RCd11-CD0977.1 and RCd12-CD2889 TA pairs are duplications respectively located within the homologous regions of phiCD630-1 and phiCD630-2 prophages. Two tandem TSS were identified for RCd11 (and RCd12), with the first one associated with the cdi1_4 (and cdi1_5) c-di-GMP-responsive riboswitch. C-di-GMP is a second messenger in bacterial systems and a key signal in the control of critical lifestyle choices, such as the transition between planktonic and biofilm growth28,38. C-di-GMP has been found to regulate important functions in C. difficile, including motility, production of type IV pili, cell aggregation and biofilm formation, through control of gene expression by c-di-GMP-dependent riboswitches38. Sixteen predicted c-di-GMP sensing riboswitches are encoded in the C. difficile 630 genome and the regulatory function of five of them has been investigated so far. Cdi1_4 and cdi1_5 riboswitches were recently reported to be insensitive to an elevation of the c-di-GMP levels, and only transcript reads corresponding to the terminated transcript were detected, and no read-through seemed to occur39. However, our RACE-PCR and Northern-blot analysis indicated the presence of a transcript downstream from these riboswitches (Fig. 2, Supplementary Fig. 3 and Supplementary Table 1). Moreover, our data suggested that cdi1_4 and cdi1_5 are functional riboswitches responding to c-di-GMP since the abundance of the downstream transcripts was reduced in the presence of high levels of c-di-GMP (Fig. 2). In vitro interaction assays showed that both long and short RCd11 antitoxin RNAs could form a duplex with CD0977.1 mRNA with the same efficiency, and only a fraction of toxin mRNA was included in these complexes probably due to extensive RNA folding (Supplementary Figs. 4 and 8). Despite these data, we found that the shorter and more abundant RCd11 transcript alone was sufficient to ensure complete CD0977.1 toxin inactivation under our conditions. In accordance, the analysis of promoter activities showed that c-di-GMP-independent P2 promoter driving the short RCd11 transcription was much stronger than the P1 promoter. In contrast, the longer antitoxin transcript associated with the cdi1_4 riboswitch could only counteract the CD0977.1 toxicity when the toxin gene was expressed at low levels. This suggests that this antitoxin transcript might be involved in the tight regulation of CD0977.1 production and might be crucial to prevent toxin translation under conditions, where expression levels of the toxin gene would be slightly higher than those of the short antitoxin transcript. The c-di-GMP levels would then be critical in this regulation since elevated levels would result in a decreased abundance of the short RCd11 transcript and consequently in growth inhibition. From our previous studies of type I TA pairs, a larger link with biofilm-related control could be suggested for these TA systems since biofilm conditions affected the expression of several other TA transcripts independently from their association with c-di-GMP-responsive riboswitch27.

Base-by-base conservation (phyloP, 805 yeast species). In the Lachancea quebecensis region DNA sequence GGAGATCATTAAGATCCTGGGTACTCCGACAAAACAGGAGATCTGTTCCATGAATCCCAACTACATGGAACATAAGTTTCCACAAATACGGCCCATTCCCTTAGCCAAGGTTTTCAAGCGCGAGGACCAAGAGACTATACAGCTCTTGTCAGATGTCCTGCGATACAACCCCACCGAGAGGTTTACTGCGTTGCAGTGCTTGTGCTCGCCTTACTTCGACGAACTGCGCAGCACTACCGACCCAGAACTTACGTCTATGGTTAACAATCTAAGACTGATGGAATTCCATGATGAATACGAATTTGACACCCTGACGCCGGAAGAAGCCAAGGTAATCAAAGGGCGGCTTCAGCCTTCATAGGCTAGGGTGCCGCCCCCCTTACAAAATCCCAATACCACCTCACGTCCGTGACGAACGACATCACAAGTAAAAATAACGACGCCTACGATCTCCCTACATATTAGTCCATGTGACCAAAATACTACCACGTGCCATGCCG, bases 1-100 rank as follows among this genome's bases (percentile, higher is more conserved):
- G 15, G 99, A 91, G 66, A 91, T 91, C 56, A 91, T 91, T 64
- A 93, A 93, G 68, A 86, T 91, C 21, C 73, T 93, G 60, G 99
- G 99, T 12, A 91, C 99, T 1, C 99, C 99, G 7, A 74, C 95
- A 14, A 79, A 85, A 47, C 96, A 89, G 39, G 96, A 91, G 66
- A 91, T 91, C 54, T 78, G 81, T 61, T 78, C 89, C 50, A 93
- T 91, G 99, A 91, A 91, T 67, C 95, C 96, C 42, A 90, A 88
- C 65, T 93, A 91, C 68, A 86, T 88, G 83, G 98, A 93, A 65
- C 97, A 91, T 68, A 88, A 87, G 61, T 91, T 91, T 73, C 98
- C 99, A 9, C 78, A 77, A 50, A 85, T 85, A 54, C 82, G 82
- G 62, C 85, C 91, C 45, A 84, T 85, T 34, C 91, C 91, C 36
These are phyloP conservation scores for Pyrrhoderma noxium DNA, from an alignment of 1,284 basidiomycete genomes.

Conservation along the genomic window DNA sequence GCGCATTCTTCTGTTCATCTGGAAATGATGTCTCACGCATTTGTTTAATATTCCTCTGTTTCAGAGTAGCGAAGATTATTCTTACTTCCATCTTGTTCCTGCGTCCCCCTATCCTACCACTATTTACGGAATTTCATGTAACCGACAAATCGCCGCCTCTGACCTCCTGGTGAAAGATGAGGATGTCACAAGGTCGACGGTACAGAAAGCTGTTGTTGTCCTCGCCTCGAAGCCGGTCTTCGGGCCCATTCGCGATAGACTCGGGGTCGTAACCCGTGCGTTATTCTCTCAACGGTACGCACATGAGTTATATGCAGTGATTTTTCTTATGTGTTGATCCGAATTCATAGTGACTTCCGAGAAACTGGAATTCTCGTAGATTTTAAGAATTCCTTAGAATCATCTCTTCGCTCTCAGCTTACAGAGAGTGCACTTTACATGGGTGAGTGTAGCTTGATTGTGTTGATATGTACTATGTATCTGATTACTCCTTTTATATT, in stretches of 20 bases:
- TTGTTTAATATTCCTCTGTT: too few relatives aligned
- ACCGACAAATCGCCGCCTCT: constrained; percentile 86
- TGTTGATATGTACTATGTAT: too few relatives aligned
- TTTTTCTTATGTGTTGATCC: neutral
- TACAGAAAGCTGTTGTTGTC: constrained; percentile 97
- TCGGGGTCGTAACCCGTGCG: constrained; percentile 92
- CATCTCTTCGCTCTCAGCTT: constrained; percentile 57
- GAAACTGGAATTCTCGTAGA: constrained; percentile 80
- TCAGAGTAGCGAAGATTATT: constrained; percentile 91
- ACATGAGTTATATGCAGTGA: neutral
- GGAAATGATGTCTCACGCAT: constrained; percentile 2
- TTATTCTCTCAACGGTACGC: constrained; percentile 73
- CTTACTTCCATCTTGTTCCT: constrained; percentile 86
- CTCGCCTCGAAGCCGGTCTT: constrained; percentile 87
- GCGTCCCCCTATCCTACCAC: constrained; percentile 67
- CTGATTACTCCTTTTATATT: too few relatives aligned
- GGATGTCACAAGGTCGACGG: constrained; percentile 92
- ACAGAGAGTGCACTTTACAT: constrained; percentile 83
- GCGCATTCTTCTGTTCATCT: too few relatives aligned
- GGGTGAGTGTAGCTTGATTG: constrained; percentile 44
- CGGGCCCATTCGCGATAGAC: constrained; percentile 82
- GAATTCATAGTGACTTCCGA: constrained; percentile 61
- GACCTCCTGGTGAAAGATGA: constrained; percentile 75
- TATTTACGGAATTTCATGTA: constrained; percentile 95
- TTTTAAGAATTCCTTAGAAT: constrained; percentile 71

In this work, we detected a natural background excision of the phiCD630-1 prophage and we identified the phage excisionase gene, CD0912. Expression of CD0912 from a plasmid promoted high levels of prophage excision from the host chromosome, mimicking prophage induction under stressful conditions. While phiCD630-1 and phiCD630-2 of C. difficile 630 share a large region of duplicated sequence, it is worth-noting that CD0912 is located in the variable region and has no homolog in phiCD630-2. Interestingly, no obvious putative excisionase-encoding gene could be identified in phiCD630-2 although natural excision of this prophage could also be detected in the course of our experiments. Moreover, expression of CD0912 had no impact on the excision rate of phiCD630-2, suggesting that phiCD630-2 might encode an atypical, yet to be identified excisionase. TA systems have been suggested to play three important biological functions, i.e., stabilization of mobile genetic elements (post-segregational killing), abortive phage infection and persister cell formation40. Prophage maintenance is among the suggested function of TA including a recent example of type II TA system that stabilizes prophage in Shewanella oneidensis41, and another type II TA system promoting the maintenance of an integrative conjugative element in Vibrio cholerae42. This physiological function in prophage stabilization was also suggested for type I TA modules but had never been experimentally demonstrated prior to this study43. Prophage excision upon expression of CD0912 made phiCD630-1 prone to be lost by the host cells, and we could thus show that type I TA systems are important to maintain the episomal form of the phage into the host cell. In the C. difficile cells expressing the excisionase gene, the frequency of phiCD630-1ΔT4 loss was higher than that of wildtype phiCD630-1 and excision of phiCD630-1 was associated with a strong growth defect, which can be attributed to the post-segregational killing mechanism. The unstable antitoxin is likely degraded in daughter cells where the phage has been lost after cell division upon excision, leading to the toxin production from its stable mRNA and to the growth inhibition of the cell. Expression of the excisionase gene in cells carrying the prophage devoid of the toxin genes also resulted in a moderate growth defect, suggesting that a supplementary TA system might be present in phiCD630-1 or that the excisionase has an additional function affecting the cell growth. Several experimental conditions were tested in this work to induce the loss of the phage from the cells. Surprisingly, four passages of the strain carrying phiCD630-1 with the intact toxin genes grown in TY broth with constant expression of the excisionase gene from a plasmid resulted in approximately 99% of loss of this prophage. This is likely due to a progressive enrichment of the cell population surviving the loss of the phage, since the growth rate of this population is higher than that of the population bearing the phage. In any case, these data suggest that the identification and the overexpression of the phage excisionase-encoding genes could provide an easy and efficient way to cure C. difficile strains from their prophages.